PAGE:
Knight First Amendment Institute at Columbia University et al v. Trump et al
LETTER MOTION for Conference re: Motion for a Preliminary Injunction addressed to Judge Naomi Reice Buchwald from Jameel Jaffer dated 8/8/2017. Document filed by Rebecca Buckwalter, Philip Cohen, Holly Figueroa, Eugene Gu, Knight First Amendment Institute at Columbia University, Brandon Neely, Joseph Papp, Nicholas Pappas.(Jaffer, Jameel)
Case 1:17-cv-05205-NRB Document 13 Filed 08/08/17 Page 1 of 3
August 8, 2017
Honorable Naomi Reice Buchwald
United States District Court for the
Southern District of New York
500 Pearl Street, Room 2270
New York, NY 10007-1312
Knight First Amendment Institute et al. v. Trump
et al., Case No. 17-CV-5205 (NRB)
Dear Judge Buchwald,
Plaintiffs in the above-referenced case anticipate filing a motion for
preliminary relief and respectfully request, pursuant to the Court’s
Individual Rules of Practice, that the Court schedule a pre-motion
The President’s Twitter account, @realDonaldTrump, has become an
important source of information about the government, and an important
forum for speech by, to, and about the President. Defendants have used the
account as a key channel for official communication, using it to make formal
announcements, report on meetings with foreign leaders, and promote the
administration’s policies. They have opened up the account to the public at
large, enabling millions of people to read the President’s statements, respond
to them, and discuss and debate them with one another.
Plaintiffs include seven individuals whom Defendants have excluded
(“blocked”) from @realDonaldTrump because they criticized the President
or his policies. Because of Defendants’ actions, Plaintiffs have been impeded
from viewing statements made by the President on Twitter, from responding
to them, and from discussing and debating them with others who subscribe
to the account. Defendants’ exclusion of Plaintiffs from this forum is
unconstitutional. As Plaintiffs’ Complaint alleges, @realDonaldTrump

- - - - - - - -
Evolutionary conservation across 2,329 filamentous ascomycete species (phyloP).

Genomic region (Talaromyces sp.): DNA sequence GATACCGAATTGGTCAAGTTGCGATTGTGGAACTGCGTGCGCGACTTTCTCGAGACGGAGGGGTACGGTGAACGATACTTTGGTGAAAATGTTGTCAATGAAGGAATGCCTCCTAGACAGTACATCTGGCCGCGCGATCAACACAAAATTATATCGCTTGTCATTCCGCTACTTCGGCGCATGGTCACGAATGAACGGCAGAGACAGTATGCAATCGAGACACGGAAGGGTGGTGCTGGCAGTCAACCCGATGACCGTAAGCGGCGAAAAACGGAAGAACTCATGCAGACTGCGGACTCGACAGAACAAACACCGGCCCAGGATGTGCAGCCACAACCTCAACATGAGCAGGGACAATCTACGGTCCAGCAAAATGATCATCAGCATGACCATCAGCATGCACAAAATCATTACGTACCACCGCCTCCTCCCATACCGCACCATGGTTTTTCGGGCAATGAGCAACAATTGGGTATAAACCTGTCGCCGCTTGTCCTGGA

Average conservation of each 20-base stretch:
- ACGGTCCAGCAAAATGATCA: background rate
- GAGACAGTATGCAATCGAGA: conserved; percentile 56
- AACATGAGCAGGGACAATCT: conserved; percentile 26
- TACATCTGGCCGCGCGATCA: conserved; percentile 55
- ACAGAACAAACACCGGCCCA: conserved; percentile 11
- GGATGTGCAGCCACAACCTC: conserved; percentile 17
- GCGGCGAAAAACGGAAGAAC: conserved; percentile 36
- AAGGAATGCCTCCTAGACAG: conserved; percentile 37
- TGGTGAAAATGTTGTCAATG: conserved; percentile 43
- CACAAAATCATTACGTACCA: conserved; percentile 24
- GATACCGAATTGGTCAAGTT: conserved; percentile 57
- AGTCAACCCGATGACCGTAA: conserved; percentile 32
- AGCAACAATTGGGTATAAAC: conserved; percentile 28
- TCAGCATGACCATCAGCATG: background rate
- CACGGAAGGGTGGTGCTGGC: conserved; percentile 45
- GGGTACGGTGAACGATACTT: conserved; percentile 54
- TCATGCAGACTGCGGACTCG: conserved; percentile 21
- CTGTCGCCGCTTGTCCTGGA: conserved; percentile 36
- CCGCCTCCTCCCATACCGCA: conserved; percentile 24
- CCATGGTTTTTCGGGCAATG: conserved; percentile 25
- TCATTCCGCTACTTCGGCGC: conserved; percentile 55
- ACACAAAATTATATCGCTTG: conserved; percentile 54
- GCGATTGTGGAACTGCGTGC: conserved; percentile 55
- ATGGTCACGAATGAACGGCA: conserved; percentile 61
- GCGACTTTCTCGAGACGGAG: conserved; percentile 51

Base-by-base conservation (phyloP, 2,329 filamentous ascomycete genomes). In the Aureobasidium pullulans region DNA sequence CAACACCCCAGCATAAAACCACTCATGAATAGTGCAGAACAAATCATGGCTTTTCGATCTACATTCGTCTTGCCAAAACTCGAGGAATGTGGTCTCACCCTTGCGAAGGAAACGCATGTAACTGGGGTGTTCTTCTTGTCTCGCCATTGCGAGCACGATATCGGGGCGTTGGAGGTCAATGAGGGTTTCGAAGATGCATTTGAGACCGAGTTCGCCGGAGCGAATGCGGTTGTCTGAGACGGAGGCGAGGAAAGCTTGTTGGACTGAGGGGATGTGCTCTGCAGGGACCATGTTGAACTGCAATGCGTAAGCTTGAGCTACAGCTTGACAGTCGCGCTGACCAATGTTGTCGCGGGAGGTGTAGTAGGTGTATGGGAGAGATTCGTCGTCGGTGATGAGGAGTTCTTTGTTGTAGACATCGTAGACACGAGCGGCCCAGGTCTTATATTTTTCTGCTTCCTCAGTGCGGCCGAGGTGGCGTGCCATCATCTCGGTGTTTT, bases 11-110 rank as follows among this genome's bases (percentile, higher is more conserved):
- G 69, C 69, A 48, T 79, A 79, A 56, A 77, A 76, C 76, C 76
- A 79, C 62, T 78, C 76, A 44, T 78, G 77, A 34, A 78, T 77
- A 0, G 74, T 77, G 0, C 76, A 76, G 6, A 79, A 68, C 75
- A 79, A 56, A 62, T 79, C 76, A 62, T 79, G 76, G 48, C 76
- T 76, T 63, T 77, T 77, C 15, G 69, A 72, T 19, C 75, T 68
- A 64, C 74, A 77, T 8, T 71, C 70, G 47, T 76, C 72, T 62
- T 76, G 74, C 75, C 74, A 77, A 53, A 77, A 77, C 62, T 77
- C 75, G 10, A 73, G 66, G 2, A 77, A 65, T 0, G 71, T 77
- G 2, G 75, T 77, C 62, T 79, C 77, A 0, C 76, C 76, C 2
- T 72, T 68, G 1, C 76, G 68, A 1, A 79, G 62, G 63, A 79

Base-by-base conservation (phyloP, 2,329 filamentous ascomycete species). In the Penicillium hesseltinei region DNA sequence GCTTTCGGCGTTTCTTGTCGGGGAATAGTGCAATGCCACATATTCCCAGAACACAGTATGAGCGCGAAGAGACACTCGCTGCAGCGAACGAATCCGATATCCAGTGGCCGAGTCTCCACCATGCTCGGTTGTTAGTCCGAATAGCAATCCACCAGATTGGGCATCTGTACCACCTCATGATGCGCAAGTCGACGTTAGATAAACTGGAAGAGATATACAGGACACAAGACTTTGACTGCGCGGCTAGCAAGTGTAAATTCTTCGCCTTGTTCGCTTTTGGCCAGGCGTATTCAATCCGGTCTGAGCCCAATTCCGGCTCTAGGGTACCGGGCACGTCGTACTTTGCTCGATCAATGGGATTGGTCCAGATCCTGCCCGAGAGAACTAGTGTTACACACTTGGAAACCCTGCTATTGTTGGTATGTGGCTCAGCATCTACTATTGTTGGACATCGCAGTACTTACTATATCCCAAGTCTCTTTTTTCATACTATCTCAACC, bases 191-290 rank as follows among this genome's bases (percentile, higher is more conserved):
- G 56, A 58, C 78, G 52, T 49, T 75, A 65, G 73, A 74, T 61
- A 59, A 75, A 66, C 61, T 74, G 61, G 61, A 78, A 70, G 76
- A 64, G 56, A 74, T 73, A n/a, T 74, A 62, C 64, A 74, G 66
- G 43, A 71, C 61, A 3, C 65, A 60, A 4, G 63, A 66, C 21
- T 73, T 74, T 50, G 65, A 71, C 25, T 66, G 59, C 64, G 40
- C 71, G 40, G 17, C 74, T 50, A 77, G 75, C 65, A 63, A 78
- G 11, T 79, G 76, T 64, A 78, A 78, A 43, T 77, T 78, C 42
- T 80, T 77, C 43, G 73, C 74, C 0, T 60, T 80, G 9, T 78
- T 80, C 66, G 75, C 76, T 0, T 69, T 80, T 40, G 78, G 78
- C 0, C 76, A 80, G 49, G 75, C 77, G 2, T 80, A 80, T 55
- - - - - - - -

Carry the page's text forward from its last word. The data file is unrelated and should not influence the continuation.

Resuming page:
functions as a designated public forum, and the First Amendment prohibits
the government from excluding individuals from such a forum on the basis
of viewpoint. Moreover, Defendants’ blocking of Plaintiffs from
@realDonaldTrump would violate the First Amendment even if the
account were not a public forum, because the blocking of Plaintiffs imposes
535 West 116th Street, 314 Low Library, New York, NY 10027 | (212) 854-9600 | email@example.com
Case 1:17-cv-05205-NRB Document 13 Filed 08/08/17 Page 2 of 3
a viewpoint-based burden on their access to information that Defendants
have otherwise made available to the public at large.1
Plaintiffs are prepared to file a motion for preliminary relief. For the
reasons summarized below, preliminary relief is warranted here.
Without preliminary relief, Plaintiffs will suffer irreparable injury.
As noted above, Defendants’ actions impede Plaintiffs from viewing the
President’s statements on Twitter, from responding to them, and from
discussing and debating them with others who subscribe to
@realDonaldTrump. These injuries to Plaintiffs’ First Amendment rights
are irreparable. See Elrod v. Burns, 427 U.S. 347, 373 (1976) (“The loss of
First Amendment freedoms, for even minimal periods of time,
unquestionably constitutes irreparable injury.”); Bronx Household of Faith v.
Bd. of Educ. of City of N.Y., 331 F.3d 342, 349 (2d Cir. 2003) (“irreparable
harm may be presumed” where plaintiffs challenge government limitations
on speech). Without preliminary relief, Plaintiffs will continue to suffer
irreparable injury to their First Amendment rights during the pendency of